Our rights statements have been specifically designed to be used by cultural heritage institutions and cultural heritage aggregation platforms to indicate the copyright status of digital objects that they make available online. They are not intended to be used for other purpose such as licensing works created by individuals. If you are looking for tools to license your own creations for re-use we encourage you to take a look at the Creative Commons licenses.

White Papers & Policies

You can find more information about the rights statements and about the technical architecture of in our White Papers. The white paper “Recommendations for Standardized International Rights Statements” outlines the design principle behind our rights statements and provides detailed information about each individual Rights Statement. The “Requirements for the Technical Infrastructure for Standardized International Rights Statements” white paper describes the technical underpinnings of our Rights Statements.

Changes to the published rights statements are governed by our editorial policy. Our translation policy outlines the process for creating official translations of our rights statements.

Use by cultural heritage institutions provides standardized rights statements that can be used by cultural heritage institutions to indicate the copyright status of digital objects that they make available online, either on their own website or via aggregation platforms.

These rights statements are high level summaries of the underlying rights status of the digital objects that they apply to. By providing a limited number of standardized statements we aim to facilitate the online discovery of cultural heritage objects based on their rights status. Our rights statements are intended to be used in addition to (more detailed) rights information that institutions already have and not to replace existing information.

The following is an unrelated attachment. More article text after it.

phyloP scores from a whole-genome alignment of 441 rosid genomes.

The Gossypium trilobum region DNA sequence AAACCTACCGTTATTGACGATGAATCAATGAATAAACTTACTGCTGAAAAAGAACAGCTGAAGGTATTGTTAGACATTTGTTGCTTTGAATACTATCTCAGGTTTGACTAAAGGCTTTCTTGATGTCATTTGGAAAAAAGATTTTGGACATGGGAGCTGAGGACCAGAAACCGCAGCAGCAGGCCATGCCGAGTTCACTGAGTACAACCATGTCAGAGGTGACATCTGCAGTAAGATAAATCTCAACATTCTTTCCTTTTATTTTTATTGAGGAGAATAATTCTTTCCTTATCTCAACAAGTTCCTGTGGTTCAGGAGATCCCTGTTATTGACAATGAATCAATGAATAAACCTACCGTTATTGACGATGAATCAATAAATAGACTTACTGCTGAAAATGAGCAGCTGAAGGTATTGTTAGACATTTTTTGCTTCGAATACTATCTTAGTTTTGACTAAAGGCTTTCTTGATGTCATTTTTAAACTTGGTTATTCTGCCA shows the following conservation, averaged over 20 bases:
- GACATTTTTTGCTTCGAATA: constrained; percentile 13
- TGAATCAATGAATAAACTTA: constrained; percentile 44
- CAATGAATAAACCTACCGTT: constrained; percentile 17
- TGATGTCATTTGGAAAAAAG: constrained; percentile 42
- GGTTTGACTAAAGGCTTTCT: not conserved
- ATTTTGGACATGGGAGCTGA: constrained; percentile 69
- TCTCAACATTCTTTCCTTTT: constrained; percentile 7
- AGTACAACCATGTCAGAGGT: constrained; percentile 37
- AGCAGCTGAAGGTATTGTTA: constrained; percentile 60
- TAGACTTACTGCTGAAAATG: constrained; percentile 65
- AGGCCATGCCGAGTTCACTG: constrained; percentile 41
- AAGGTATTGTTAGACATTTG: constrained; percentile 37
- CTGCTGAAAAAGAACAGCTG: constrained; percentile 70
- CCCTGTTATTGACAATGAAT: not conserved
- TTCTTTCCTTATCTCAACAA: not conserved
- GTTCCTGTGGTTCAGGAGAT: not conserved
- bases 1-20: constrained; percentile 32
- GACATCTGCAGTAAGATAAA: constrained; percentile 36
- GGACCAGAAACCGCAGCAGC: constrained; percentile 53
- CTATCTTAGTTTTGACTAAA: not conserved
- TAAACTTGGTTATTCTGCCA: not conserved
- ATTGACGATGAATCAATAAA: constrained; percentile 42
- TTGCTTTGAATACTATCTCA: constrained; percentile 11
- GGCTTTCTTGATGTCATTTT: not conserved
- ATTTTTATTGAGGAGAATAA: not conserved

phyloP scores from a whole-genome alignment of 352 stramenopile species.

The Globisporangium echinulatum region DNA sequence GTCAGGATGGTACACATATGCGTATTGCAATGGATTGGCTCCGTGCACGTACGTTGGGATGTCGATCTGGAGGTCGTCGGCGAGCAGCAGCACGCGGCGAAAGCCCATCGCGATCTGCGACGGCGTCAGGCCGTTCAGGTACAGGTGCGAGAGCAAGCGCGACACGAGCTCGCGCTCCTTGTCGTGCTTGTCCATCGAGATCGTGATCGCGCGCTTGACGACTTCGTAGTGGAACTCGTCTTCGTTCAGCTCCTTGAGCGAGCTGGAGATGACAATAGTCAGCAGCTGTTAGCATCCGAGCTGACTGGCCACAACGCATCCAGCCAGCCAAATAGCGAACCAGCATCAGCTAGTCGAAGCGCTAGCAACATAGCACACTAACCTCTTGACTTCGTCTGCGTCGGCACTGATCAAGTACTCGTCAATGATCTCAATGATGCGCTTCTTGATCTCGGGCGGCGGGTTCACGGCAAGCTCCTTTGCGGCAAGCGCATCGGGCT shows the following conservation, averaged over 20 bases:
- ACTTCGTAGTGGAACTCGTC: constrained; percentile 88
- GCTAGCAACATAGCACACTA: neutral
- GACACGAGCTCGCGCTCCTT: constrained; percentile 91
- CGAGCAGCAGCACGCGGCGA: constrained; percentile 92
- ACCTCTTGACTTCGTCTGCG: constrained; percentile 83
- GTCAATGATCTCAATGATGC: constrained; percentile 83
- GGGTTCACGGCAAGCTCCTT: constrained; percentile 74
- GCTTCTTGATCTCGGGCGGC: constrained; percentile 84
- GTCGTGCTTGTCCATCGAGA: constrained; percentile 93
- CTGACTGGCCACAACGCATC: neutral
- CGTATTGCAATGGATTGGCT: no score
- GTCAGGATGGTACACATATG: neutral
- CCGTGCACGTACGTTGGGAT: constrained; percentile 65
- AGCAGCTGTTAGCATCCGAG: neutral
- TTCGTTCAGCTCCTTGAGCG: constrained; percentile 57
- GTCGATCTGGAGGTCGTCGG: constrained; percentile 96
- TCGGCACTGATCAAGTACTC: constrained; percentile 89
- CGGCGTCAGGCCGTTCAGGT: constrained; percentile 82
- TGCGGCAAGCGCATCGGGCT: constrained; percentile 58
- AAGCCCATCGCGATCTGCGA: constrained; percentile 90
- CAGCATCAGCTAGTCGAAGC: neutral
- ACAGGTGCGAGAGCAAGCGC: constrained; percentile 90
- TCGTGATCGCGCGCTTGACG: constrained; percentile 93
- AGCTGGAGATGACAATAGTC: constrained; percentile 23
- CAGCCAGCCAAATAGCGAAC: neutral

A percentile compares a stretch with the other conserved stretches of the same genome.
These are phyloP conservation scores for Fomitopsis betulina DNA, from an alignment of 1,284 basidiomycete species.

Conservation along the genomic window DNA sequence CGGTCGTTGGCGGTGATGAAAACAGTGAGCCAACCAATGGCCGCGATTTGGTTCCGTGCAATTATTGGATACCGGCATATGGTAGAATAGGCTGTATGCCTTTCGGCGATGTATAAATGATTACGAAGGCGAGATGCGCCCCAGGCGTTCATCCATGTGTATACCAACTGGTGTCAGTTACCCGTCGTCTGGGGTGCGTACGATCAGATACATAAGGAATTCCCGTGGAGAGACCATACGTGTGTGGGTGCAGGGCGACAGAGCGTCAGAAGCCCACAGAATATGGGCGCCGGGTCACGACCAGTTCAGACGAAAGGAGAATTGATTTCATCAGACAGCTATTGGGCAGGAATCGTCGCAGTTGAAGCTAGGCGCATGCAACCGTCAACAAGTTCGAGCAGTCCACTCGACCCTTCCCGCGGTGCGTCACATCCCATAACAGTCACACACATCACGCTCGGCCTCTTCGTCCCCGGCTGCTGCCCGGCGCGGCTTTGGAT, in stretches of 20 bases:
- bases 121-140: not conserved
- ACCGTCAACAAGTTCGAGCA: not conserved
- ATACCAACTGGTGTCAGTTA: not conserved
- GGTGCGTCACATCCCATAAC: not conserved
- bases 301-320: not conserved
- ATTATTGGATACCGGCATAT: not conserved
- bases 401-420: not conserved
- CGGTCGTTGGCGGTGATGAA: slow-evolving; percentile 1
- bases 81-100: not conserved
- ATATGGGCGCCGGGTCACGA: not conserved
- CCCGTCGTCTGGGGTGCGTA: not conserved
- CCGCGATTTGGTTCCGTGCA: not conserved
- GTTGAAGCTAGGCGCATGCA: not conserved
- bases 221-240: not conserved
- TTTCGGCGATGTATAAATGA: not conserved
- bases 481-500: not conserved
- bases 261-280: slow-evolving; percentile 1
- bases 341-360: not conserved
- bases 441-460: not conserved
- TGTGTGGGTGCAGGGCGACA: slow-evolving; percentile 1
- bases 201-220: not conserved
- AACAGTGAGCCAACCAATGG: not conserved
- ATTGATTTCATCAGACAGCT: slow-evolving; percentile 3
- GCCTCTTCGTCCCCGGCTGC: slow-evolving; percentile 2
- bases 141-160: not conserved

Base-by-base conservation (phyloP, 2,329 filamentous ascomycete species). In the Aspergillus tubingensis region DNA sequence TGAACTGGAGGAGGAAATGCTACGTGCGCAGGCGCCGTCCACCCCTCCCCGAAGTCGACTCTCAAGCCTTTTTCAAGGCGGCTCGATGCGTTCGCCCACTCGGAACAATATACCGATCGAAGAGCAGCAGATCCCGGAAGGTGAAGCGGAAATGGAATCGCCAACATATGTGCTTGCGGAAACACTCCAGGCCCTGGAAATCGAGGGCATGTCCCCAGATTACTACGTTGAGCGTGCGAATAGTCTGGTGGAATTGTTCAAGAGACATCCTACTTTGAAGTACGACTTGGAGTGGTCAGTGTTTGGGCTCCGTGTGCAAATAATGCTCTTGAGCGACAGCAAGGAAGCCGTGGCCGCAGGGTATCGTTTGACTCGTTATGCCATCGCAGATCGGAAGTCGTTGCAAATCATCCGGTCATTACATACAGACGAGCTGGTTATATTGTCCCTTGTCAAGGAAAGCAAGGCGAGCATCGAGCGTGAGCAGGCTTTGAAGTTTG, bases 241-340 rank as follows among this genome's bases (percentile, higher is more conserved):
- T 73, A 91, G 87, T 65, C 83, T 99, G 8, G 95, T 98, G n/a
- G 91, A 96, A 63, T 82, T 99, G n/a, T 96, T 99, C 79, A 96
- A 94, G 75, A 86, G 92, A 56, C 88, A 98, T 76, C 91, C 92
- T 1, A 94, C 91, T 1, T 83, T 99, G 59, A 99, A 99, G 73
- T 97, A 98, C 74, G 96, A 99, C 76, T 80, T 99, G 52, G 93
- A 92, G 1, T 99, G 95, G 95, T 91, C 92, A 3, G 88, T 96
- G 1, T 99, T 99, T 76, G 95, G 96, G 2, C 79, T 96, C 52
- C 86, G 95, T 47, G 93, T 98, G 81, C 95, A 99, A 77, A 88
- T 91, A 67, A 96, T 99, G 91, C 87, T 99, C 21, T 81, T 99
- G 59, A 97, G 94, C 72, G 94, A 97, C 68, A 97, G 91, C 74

How to apply the Rights Statements

Note: Before you apply rights statements to digital objects from your collection please make sure that you are doing so in line with institutional policies, or in agreement with aggregation platforms that that apply to your situation. Often such policies will be more specific than the general information provided below.

To indicate the copyright and reuse status of a digital object the link to the desired rights statement needs to be associated with the digital object.

We recommend that institutions that are using the statements provided by do so by storing the URI of the rights statement in a metadata element or property associated with the cultural heritage object to which the rights statement applies. Examples of such fields include dc:rights or edm:rights.

When publishing the digital object online the name of the rights statement together with a link to the URI of the rights statement should be displayed in close proximity to the object. Users or software agents that want to obtain more information about the rights status of the digital object can follow the link. Based on the preference of the client accessing this URI, our service provides either a human readable version of the statement or machine readable data that describes it.

Our rights statements have been developed to be used alongside the Licenses and Public Domain Tools provided by Creative Commons. Our rights statements can be applied in situations where the Creative Commons tools and licenses cannot be used.

Works that are known to be free from copyright and related works across the globe should be labelled with the Creative Commons Public Domain Mark. Works that for which the institution publishing the work is the sole rights holder and intends to make them available for re-use should be labelled with one of the six Creative Commons licenses or with the CC0 Public Domain dedication.

Combined with the Creative Commons Licenses and Legal tools, our Rights Statements cover a full spectrum of copyright and re-use scenarios encountered by cultural heritage institutions online.